How to deal with Exam Stress

People often talk about exercise being good for us both physically and emotionally, but why is that? What is it exactly that makes exercise so good for our mind or how much of it do we need to do in order to feel those effects? Read on to find out!


It’s something you’ll hear time and time again through your academic life, whether that be from teachers or parents, exams aren’t everything. Keeping the exam in perspective will help keep your worries to a minimum. No matter what you score in exams, you still have a future. It’s true that employers don’t just consider exams when hiring staff, there’s a whole array of other factors which come into play. These can include work experience, skills and even your personality!

Stay Organised

Remaining organised in the leadup to an exam is crucial to help you keep calm. Every student works differently, but generally organised students are less stressed and perform better! Here are a few ways to ensure your organisation skills are in tip top shape for exam season:

Prepare in advance

Put all relevant exam dates into your calendar as soon as they are released. This should help prevent those all important dates creeping up on you!

Find out how you revise best

There are countless ways to revise, from making notes, recording yourself and producing flashcards. Find out how you best learn to avoid wasting time.

Vary your revision techniques

There may be one revision method you excel at, but keep your techniques varied to prevent boredom and help you maintain concentration.

Take regular breaks

The general rule for studying is work for 40 to 50 minute sets, and break for 10 to 15. This will vary depending on your attention span and ability to focus. Ensure you stick to your breaks and get up and leave your work space during this time. Go for a walk, grab some food or have a chat with a friend.

You should also remember to schedule in longer breaks, or even whole days with fun activities in order to give you something to look forward to. There are often a number of summer concerts and events during the exam period, plan a few in leading up to your exams, and afterwards of course!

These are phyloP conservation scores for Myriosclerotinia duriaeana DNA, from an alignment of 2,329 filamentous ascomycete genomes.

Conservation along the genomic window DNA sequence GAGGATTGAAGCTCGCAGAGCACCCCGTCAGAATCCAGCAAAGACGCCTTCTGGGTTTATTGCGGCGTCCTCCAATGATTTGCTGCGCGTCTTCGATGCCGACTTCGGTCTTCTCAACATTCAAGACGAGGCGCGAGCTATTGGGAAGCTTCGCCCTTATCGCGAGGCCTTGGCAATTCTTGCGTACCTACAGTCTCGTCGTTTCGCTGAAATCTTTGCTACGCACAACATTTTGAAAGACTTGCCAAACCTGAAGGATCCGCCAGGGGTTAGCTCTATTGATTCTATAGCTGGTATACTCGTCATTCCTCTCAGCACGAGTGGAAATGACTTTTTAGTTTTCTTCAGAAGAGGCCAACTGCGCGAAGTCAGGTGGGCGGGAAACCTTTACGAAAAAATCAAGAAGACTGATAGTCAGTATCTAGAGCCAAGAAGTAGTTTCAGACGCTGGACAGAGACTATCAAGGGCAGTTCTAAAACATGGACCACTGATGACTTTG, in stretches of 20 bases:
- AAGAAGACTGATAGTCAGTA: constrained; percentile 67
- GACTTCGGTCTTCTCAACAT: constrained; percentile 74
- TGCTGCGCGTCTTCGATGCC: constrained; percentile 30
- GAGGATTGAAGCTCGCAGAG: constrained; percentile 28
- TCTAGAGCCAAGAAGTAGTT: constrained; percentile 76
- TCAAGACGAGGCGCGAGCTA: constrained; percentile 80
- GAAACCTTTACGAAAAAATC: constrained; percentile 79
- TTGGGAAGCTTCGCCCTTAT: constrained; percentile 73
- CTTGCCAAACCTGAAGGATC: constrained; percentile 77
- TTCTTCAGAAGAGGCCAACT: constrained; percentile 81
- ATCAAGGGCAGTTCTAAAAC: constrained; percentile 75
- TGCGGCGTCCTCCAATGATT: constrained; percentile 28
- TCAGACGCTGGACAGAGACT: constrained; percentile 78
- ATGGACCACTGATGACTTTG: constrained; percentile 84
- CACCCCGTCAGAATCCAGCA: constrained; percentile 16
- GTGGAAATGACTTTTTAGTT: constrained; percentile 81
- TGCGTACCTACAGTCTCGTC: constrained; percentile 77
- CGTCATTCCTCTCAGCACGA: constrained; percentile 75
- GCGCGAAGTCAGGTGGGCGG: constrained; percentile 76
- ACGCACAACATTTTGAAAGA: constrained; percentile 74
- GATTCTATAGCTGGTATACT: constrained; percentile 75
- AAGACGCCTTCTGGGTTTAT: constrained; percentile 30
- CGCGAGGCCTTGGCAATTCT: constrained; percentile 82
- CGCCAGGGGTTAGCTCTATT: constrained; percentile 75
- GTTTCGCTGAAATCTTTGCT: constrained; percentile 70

Set Realistic Goals

We tend to get in over our heads when we start revising, and set unrealistic goals for work to complete. Starting the day with achievable goals can be great motivation, and you’ll feel great ticking more off your to-do list. Your achievable goals will differ from your friends, depending on your subject, how quickly you write and the difficulty of your topic. Try to set more time aside for more difficult items, so you don’t feel rushed. Don’t try to cover all your content in one day, set one or two modules/subjects per day to switch between, this way you won’t get bored of one subject too.

Excercise and eat well

You may feel drained from studying all day, and exercise is probably the last thing on your mind. However, it is a great stress reliever and helps release endorphins, which are essentially our happy hormones. Exercising will help keep you alert, and generally help improve your wellbeing at what is a very stressful period in your life. Try a short workout in your bedroom, go for a run with a friend or hit the gym, whichever takes your fancy.

Eating well is crucial for our mental as well as our physical health. There are a variety of foods that have been proven to aid our brain when studying. Here are a few:


Fish, meat, eggs, nuts and seeds, dairy products


Fruit and vegetables like berries and pomegranate

Omega 3:

Oily fish, beef, chicken, flax seeds and eggs

Make sure you are eating a healthy and balanced diet to keep you healthy and learning well. Don’t deprive yourself of your favourite naughty treats though, give yourself something to look forward to at the end of your revision session, like a chocolate bar.

Talk to someone

There’s no reward for suffering through exam stress alone, so talk to someone! Have a chat with a family member, friend or even a tutor and get your feelings off your chest, it can be a real help when the stress is getting to you. There are also always mental health professionals available to share your troubles with. Here at Mind Allies, we’re always available 24/7 for a chat. Please don’t hesitate to get in touch!

So there are some ways that you can help reduce your stress levels in the lead up to exam season. If you need someone to talk to, please do get in touch with us. Happy revising, and best of luck with your exams!